Please take a moment to read the whole "Fifty Shades of Grey" article and share with your friends and family.
At The Meadows, Arizona, our rehabilitation facility provides a safe, confidential and healing environment for sexual addiction treatment. Our expert treatment staff helps each client look at the core issues that caused the addiction to heal the underlying cause of the addiction.
Our reputation is unmatched in the treatment of sexual disorders, and our positive client outcomes shape our legacy. To learn more about The Meadows’ state-of-the-art Sexual Addiction Program, contact an Intake Coordinator at 800-244-4949.
Jean Collins-Stuckert, Director of Workshops at The Meadows, was featured on BlogTalkRadio’s program “Sex Help with Carol the Coach” with host Carol Juergensen Sheets, LCSW, CSAT, PCC, on October 27, 2014.
The program can be accessed using the audio player at the bottom of this page or by visiting this link.
Collins-Stuckert discussed “Journey of a Woman's Heart: Finding True Intimacy,” The Meadows’ workshop created for women who want to explore unhealthy sexual patterns. Collins-Stuckert said the five-day workshop was developed with the input of The Meadows Senior Fellows Alex Katehakis, Claudia Black and Pia Mellody.
Collins-Stuckert discussed the differences in treatment between male and female patients as well as how The Meadows addresses sexual shame in women and why it is often so difficult for women to seek help for sexual disorders.
While research by Dr. Patrick Carnes, The Meadows Senior Fellow, indicates nearly 20% of those seeking help for sex addiction are female, women continue to be underrepresented in health and addiction studies and many individuals assume sex addiction is only for men.
A main focus of the workshop is to help women who want to explore unhealthy sexual patterns and behaviors that deeply impact their ability to connect relationally in healthy ways, Collins-Stuckert said. Whether the issues involved are past or present trauma, cultural messages or negative beliefs, all can serve as roadblocks to true intimacy.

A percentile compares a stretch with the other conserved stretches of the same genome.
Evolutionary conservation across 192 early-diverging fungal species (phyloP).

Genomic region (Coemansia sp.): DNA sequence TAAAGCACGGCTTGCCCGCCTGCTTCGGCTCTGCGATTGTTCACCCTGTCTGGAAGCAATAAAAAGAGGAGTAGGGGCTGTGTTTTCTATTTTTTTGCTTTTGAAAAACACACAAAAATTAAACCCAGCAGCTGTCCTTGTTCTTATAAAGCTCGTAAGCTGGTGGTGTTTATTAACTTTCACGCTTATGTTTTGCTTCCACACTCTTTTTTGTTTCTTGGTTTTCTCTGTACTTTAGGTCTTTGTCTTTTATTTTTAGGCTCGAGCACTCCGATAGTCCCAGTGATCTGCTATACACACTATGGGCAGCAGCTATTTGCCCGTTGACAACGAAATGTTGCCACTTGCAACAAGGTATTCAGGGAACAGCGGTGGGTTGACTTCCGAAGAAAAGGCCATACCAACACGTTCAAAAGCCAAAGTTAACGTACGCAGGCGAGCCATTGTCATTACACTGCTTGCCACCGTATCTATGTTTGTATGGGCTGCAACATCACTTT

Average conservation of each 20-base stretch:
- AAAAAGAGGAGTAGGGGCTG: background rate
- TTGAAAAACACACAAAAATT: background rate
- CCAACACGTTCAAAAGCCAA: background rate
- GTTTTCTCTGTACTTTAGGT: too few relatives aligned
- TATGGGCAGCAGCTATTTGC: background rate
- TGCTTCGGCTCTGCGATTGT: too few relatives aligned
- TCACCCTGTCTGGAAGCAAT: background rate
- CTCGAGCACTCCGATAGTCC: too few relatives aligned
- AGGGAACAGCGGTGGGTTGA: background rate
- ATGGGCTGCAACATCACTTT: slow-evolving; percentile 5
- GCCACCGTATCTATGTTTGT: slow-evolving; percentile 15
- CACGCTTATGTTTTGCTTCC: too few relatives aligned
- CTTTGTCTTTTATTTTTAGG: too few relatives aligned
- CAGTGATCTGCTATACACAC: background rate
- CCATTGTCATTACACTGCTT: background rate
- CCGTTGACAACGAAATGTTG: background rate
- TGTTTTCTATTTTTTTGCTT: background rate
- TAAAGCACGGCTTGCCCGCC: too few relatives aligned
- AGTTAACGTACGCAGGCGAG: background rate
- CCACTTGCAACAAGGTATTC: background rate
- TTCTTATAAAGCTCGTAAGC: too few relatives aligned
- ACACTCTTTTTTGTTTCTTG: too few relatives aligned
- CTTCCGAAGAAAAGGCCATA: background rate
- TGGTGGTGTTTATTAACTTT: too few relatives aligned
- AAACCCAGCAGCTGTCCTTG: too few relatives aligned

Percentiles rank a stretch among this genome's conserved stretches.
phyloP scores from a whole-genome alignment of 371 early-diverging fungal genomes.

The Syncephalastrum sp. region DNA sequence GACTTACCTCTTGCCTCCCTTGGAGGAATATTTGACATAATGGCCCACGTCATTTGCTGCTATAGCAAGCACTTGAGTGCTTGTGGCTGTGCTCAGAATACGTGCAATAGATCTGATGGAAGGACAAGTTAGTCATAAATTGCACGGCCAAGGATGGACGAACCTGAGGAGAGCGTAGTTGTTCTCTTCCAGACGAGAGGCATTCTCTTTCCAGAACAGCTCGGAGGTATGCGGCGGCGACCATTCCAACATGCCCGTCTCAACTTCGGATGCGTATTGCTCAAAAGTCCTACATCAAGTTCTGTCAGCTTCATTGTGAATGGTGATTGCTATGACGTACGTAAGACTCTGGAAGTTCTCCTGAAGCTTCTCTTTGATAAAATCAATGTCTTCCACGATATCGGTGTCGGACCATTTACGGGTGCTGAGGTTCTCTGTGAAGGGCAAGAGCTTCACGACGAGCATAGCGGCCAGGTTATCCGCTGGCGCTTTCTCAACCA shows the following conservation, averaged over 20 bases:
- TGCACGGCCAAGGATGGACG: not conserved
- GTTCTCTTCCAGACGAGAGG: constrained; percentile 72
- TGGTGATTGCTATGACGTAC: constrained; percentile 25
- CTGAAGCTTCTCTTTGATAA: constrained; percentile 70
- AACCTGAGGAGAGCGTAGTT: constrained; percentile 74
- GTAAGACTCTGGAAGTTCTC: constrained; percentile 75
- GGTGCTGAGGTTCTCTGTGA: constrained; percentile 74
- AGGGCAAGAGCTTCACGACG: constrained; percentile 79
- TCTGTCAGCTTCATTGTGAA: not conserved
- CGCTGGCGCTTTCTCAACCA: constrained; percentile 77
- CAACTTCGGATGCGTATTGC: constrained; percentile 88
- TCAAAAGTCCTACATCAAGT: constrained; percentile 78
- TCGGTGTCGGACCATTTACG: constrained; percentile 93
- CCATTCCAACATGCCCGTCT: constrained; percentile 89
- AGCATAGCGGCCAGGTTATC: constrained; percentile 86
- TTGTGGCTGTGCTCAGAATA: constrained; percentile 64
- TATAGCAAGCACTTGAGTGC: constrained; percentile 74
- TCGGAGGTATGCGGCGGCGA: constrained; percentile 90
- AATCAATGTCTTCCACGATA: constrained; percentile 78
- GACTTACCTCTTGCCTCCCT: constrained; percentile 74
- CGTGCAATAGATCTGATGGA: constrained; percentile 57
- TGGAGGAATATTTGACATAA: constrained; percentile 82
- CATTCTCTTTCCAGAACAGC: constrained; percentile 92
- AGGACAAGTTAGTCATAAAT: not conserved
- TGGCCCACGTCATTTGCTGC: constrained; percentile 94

As Director of Workshop, Collins-Stuckert oversees and facilitates the ten unique workshops offered by The Meadows, including their signature Survivors Workshop. She states that workshops can jump-start recovery for those who have just begun a recovery process. They can also provide an extra boost for those who have been on a recovery path and may have hit a plateau or want to deepen their experience. Workshops are a source of renewal for anyone who has undergone treatment. Participants work on sensitive issues in a concentrated format, allowing insight into unhealthy patterns and an opportunity to practice new relational skills within a safe environment.
Carol Juergensen Sheets, LCSW, PCC, CSAT, is currently in private practice in Indianapolis, IN. She speaks nationally on mental health issues and is featured in several local magazines. In addition, she is featured in regular television segments focusing on life skills to improve one’s potential.